As for the public employee unions case, there the Court will be asked to rule whether the rights of government employees are violated when they are compelled to pay dues to unions that they do not want to join. Given the fact that we’re talking about government workers, this is an issue that raises First Amendment implications along with the labor law issues typically raised in cases involving the “right to work” issue. Essentially, the workers who have brought this case are arguing that they cannot be compelled to pay dues to support to political and social messages of a union that they do not want to be a part of because doing so would constitute impermissible compelled speech. Given the fact that the Court has already ruled that employees already have at least some right to opt out of a public employee union, it seems clear that the Court is likely to rule against the unions in this case unless one of the Justices that ruled for the employees in that case ends up switching sides, which seems unlikely.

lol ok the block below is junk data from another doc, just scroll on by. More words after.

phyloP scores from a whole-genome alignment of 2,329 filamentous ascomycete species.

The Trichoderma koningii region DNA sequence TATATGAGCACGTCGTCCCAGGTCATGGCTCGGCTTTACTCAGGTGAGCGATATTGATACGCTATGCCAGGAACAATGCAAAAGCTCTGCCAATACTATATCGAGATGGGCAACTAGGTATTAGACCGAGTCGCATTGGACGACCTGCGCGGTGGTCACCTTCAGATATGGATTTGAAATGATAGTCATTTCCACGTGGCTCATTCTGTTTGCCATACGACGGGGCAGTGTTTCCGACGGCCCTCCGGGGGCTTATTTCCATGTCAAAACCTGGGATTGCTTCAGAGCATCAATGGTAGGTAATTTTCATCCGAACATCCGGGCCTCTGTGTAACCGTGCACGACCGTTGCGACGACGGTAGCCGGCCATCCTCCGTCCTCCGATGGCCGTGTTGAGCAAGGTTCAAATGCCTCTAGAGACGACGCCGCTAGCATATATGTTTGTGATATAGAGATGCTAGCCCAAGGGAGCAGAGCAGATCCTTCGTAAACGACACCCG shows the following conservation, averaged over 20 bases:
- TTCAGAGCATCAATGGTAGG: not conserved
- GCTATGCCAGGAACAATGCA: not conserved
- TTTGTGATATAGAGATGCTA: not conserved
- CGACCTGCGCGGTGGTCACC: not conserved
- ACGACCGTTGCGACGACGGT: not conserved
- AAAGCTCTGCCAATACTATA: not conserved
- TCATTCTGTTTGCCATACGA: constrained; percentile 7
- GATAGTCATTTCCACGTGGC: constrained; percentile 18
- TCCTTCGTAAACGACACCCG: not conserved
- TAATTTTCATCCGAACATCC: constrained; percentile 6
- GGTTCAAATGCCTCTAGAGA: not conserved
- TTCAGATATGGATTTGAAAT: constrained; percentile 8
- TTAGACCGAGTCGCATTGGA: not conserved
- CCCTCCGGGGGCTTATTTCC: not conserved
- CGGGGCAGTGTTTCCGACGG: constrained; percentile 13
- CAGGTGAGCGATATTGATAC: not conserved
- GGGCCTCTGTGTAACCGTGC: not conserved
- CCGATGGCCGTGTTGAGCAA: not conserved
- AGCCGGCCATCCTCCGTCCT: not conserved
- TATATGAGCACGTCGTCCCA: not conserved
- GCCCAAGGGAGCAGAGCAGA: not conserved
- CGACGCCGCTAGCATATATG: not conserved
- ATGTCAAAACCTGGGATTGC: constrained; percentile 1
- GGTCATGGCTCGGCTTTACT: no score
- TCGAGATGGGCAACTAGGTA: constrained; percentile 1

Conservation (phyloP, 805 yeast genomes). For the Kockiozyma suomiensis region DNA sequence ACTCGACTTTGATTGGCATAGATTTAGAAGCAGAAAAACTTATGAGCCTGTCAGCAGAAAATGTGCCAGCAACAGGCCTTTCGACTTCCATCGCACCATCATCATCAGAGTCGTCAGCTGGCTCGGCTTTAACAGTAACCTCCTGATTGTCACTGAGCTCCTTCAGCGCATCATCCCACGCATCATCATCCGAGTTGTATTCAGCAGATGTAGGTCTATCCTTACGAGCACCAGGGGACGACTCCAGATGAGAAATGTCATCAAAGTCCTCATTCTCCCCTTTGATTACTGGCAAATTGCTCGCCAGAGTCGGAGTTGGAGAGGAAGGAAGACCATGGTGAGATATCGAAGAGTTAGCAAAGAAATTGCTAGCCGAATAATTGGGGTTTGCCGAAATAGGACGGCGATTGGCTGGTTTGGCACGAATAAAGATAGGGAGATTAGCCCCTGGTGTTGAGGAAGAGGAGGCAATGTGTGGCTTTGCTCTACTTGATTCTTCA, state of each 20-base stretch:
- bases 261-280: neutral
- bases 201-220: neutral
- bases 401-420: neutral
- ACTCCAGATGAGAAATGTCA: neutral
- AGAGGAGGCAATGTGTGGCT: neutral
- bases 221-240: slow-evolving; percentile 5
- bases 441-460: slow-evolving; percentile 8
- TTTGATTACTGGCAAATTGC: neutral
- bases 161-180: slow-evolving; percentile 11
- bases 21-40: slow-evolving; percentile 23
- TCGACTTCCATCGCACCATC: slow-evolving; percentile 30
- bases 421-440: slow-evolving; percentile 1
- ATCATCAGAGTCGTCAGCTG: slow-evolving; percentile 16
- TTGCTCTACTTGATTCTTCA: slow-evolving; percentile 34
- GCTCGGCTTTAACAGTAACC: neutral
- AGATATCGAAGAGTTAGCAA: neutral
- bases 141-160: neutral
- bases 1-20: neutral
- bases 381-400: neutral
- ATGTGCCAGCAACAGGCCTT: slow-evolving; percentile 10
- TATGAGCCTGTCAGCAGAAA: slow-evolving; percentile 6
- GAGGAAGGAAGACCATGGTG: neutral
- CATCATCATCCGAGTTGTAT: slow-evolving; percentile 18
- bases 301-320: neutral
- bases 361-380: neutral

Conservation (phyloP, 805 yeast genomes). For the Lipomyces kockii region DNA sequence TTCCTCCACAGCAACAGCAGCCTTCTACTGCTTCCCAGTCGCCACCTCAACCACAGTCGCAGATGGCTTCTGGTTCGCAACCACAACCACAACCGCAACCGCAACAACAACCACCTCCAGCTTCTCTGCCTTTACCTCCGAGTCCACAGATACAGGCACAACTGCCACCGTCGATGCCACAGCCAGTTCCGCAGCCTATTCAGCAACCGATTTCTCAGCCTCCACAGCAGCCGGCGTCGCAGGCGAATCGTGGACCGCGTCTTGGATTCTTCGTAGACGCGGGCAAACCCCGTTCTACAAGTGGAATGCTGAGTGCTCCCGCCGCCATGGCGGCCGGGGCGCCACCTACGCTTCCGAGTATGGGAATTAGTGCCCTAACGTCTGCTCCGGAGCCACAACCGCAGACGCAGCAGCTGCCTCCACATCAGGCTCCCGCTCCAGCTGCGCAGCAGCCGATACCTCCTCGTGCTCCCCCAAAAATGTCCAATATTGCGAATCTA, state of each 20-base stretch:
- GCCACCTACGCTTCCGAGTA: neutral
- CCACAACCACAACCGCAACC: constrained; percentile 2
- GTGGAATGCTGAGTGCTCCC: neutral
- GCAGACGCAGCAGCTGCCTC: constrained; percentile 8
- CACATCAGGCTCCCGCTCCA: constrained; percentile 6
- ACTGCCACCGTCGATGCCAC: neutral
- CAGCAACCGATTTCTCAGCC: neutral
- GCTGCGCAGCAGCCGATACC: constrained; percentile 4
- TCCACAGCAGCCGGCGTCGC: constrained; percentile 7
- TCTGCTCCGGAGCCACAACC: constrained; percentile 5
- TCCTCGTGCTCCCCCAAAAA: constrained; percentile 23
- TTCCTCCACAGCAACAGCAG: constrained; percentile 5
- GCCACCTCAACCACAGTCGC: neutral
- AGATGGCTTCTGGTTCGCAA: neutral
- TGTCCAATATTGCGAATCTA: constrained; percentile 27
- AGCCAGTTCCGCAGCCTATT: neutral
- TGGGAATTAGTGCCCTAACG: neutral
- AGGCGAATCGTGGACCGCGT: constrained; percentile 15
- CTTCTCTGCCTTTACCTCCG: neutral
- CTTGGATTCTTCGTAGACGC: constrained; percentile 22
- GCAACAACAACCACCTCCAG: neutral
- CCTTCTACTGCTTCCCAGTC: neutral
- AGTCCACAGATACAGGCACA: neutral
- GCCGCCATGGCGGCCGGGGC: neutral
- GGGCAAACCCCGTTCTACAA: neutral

In addition to affirmative action and public employee unions, the Court will also be ruling on what could turn out to be a major voting rights case. In Evenwel v. Abbott, the Court is being asked to rule on the meaning of the “one person, one vote” requirement when it comes to drawing state and Federal legislative districts. In the case, the Plaintiffs argue that Texas Senate districts violate the rule because they take into account total population rather than just the total population of eligible voters, thus giving greater legislative power to high population areas regardless of whether or not their populations are eligible to vote. This is an issue the Court has never ruled on before, and as Lyle Denniston and Rick Hasen both explained at the time the case was accepted, it’s ruling here could have serious political implications going forward. If the Court holds that drawing district lines based on total population is acceptable, then little of what we know as the status quo will change. However, if the Court rules as the Plaintiffs are asking then it would potentially represent a significant shift of political power away from more populated areas and toward more rural areas, a move that most observers agree would help Republicans in state legislatures, the House of Representatives, and to some extent the Electoral College.